If you’re currently living a plant-based dietary lifestyle, then there’s a good chance that you’ve been cautioned about all of the vital nutrients you “just can’t get” without eating animal products. Don’t take it personally; these people are just trying to help. But the reality is that, over all, plant-based diets actually provide a more complete nutrient profile than is found in more traditional diets.
And when you think about it, it’s actually not that hard to see why. After all, the nutrients and energy we consume can ultimately can be traced back to the sun and the earth. The sun feeds green chlorophyllic plants (which also leach nutrients from the soil). Herbivores eat those plants, and then carnivores eat the herbivores — passing energy and nutrients along through each trophic level. And, with that handoff, about about 90% of the available energy gets lost in the shuffle. Naturally, it’s a bit more complex than all that, but the simple fact is that there’s more nutrition available the closer you get to the source. And because eating sunlight directly isn’t an option (aside from soaking up some healthy vitamin D), consuming plant-based foods is the next best thing.
But whatever the case, there will always be those who want to tell you that a plant-based diet is inadequate to meet your body’s needs. Specifically, they like to focus on a few vital nutrients that are found abundantly in animal products: protein, vitamin B12, and calcium.
Honestly, protein isn’t actually much of an issue. There are many plant foods that are rich in protein (beans, lentils, and tempeh for example), and research shows that vegetarians, vegans, and whole-food plant-based dieters generally get almost double their daily recommended protein amounts — even without binging on tofu. Vitamin B12 is the one nutrient that isn’t found naturally in non-animal products as it’s made by bacteria that’s commonly found in the gastrointestinal tract of animals. But we live in the 21st century, and there are so many plant-based foods that can be fortified with B12, that working it into your whole-food plant-based diet isn’t difficult.
But what about calcium?
Before we get into the details, we’ll just come right out and tell you. Yes, there are plant-based foods high in calcium. And once again, if you’re eating a healthy range of plant-based foods, then you’re probably getting all the plant-based calcium you need.
That’s a good thing, too, because calcium is kind of a big deal. In addition to helping keep our bones nice and dense (and less fracture prone), calcium is involved in blood clotting, may play a part in maintaining blood pressure and cholesterol levels, and is essential in regulating muscle contractions (such as the muscle contractions that keep your heart beating). All in all, pretty important stuff. But don’t go reaching for that glass of milk just yet.
You see, of all the foods high in calcium, milk and other dairy products have long been touted as the all-around-best source of calcium. But while milk does contain large amounts of calcium, that doesn’t necessarily mean that it’s the best source of calcium. Some studies have suggested that increased milk consumption has no effect (or possibly even a negative effect) on bone strength. And even if that isn’t the case, there’s a lot more in milk than just calcium. Milk carries with it certain dangers; it’s high in saturated fat (making it a potential cause of heart disease), and casein, the animal protein found in milk, has been linked to increased risk for cancer. Yikes.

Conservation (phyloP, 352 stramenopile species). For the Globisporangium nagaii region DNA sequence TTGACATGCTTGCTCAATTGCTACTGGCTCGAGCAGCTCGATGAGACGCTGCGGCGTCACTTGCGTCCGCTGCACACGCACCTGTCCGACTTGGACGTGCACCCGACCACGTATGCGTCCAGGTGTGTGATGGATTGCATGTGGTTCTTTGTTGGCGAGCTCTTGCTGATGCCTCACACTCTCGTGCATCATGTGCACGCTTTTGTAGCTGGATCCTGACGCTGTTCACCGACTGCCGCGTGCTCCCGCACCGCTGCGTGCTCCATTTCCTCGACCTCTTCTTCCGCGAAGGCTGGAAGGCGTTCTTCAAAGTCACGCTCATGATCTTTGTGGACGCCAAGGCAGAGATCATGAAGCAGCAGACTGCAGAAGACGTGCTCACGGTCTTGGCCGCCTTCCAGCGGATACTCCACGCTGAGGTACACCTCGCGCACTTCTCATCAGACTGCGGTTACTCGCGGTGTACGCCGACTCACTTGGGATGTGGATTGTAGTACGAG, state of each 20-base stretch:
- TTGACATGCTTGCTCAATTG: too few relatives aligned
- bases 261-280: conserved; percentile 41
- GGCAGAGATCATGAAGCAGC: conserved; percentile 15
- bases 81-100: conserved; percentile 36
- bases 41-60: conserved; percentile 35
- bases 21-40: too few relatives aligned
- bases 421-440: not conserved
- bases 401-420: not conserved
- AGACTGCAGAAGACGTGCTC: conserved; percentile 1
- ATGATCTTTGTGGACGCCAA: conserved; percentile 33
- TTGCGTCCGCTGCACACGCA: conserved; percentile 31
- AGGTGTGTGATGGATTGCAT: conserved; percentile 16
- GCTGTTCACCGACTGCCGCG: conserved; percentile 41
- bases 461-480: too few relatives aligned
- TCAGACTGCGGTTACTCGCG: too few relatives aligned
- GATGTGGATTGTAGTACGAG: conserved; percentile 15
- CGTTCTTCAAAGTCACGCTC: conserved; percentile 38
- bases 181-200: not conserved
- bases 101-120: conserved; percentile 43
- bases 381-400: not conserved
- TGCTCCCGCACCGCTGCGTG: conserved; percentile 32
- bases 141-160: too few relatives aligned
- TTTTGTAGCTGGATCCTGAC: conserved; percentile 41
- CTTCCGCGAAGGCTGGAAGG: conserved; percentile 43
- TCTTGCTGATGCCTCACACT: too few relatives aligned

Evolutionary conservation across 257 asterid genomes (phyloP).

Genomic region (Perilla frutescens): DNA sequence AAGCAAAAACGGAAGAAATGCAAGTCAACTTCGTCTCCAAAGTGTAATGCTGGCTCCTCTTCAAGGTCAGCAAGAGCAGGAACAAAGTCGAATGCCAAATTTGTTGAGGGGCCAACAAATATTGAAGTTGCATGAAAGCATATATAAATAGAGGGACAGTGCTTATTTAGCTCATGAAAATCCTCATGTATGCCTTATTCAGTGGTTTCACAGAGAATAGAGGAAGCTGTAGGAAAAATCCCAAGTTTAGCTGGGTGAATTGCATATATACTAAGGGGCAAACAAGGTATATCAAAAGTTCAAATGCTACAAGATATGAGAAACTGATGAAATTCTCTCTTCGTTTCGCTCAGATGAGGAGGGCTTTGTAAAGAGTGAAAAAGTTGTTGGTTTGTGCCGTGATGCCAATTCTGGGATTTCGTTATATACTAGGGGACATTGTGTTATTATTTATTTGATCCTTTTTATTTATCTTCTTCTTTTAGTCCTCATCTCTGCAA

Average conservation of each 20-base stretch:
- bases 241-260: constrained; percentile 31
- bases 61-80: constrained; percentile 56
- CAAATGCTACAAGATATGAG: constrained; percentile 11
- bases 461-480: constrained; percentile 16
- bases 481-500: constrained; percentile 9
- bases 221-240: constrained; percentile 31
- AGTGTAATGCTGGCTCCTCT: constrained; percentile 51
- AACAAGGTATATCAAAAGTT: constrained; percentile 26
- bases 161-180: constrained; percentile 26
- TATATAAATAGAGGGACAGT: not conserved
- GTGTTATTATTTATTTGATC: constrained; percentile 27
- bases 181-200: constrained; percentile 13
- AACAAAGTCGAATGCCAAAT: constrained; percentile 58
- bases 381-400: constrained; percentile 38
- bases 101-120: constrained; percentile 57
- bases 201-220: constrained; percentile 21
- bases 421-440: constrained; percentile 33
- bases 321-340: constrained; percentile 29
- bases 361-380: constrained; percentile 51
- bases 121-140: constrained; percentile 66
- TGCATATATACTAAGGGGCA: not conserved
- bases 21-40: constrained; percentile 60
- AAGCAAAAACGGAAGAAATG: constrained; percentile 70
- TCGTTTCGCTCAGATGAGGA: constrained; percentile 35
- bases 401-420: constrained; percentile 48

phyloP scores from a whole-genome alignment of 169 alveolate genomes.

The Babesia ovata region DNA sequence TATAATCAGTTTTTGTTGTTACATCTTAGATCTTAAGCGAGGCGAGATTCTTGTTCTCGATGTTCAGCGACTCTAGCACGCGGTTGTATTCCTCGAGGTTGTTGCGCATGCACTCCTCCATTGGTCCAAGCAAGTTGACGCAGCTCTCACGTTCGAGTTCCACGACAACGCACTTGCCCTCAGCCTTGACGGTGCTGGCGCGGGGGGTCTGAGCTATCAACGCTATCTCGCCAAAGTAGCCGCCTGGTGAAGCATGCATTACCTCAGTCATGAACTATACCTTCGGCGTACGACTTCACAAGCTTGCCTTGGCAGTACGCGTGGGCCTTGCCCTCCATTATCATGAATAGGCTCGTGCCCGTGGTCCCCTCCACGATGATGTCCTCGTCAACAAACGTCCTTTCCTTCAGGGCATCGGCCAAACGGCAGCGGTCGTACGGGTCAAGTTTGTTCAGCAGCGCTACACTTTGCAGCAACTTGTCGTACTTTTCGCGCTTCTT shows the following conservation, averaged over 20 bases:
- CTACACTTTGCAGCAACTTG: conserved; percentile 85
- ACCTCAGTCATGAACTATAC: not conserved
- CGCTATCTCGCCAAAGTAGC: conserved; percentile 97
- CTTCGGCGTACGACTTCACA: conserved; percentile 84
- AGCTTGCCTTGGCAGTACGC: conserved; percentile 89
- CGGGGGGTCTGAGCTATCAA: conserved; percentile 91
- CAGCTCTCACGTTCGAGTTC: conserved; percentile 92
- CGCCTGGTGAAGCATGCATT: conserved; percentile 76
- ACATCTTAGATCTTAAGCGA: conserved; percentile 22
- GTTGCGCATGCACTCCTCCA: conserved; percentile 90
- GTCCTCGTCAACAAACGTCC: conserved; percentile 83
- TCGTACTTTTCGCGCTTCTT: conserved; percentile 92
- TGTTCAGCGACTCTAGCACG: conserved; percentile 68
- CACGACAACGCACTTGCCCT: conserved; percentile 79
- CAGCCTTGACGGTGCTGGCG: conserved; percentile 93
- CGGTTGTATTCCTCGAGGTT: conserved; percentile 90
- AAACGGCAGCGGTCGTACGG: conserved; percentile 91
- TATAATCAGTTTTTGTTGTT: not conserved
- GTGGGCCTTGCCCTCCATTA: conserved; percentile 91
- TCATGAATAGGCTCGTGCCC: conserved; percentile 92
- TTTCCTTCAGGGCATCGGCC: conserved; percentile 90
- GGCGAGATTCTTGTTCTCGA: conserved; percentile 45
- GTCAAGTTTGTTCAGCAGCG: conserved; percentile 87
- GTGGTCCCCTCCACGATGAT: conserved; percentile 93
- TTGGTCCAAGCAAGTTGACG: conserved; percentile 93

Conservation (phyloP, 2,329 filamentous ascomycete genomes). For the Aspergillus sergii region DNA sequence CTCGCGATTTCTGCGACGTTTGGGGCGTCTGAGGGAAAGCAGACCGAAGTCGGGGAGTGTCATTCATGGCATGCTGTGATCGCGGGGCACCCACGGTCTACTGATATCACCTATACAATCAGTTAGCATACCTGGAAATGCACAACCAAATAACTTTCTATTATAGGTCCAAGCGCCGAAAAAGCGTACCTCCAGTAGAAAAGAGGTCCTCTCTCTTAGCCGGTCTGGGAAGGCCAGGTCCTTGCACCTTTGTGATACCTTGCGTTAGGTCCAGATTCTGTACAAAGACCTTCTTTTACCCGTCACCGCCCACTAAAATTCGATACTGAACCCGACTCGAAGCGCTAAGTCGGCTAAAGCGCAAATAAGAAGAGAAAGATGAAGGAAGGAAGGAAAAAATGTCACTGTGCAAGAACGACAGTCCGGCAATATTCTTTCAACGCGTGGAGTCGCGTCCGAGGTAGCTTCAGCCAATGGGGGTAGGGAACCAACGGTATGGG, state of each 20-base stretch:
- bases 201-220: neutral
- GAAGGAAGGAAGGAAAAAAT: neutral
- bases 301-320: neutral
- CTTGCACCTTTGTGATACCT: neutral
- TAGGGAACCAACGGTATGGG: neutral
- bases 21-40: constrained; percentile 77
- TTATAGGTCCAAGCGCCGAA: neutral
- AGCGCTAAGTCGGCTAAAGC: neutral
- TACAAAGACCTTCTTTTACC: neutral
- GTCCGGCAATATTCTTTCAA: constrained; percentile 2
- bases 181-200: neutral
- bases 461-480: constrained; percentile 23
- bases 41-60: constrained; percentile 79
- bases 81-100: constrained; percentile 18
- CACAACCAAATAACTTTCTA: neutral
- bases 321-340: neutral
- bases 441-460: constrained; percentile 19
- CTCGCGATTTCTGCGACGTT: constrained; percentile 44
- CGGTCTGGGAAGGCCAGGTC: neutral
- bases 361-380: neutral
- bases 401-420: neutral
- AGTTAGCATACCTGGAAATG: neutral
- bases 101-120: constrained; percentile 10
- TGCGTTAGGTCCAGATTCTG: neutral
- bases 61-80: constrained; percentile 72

The bottom line here is that even if it contains a lot of calcium, milk probably doesn’t do a body good.
But that’s OK, because like we said, there are other foods high in calcium. Take a look.
In addition to the foods high in calcium listed above, plant-based/vegan calcium can also be found in decent amounts in beans, lentils, turnip greens, leafy greens, seeds, nuts, and more.
Calcium is also available through supplements and fortified foods, if that’s something you’re interested in. But why make things more difficult than they have to be? Unlike vitamin B12, the calcium in supplements and fortified foods varies in how bioavailable it is, which means that your body may not be able to absorb it as well as it does natural sources. Additionally, it can be easy to go overboard with supplements, and too much calcium can lead to a lot of other health problems.
Keep it simple. If you’re committed to making the vegan or whole-food plant-based diet work, then you should be eating a variety of plant-based foods anyway. And if your diet is already rich in leafy greens, beans, and other nutrient-dense options, then you’re probably getting a decent amount of plant-based/vegan calcium without needing to turn to processed, synthesized, or fortified solutions. After all, when at all possible, whole foods are always the better way to go.
If you’re actively living a plant-based dietary lifestyle, then there are a lot of things that are missing from your diet: meat, dairy, refined foods — you know, the stuff that can make you sick and kill you. But as for vital nutrients such as calcium, plant foods have you covered.
The whole-food plant-based diet is designed to give you the complete nutrition your body needs, and that includes the stuff that most people think only comes from milk. Plant sources of calcium aren’t difficult to come by, and if you’re getting your calcium from greens and beans, then your bones (and the rest of you) are sure to be happy.
Some plant-based newbies find that their food waste increases as they ramp up the number of fruits and veggies they eat. Here are our tips for using your fruits and veggie from root to stem.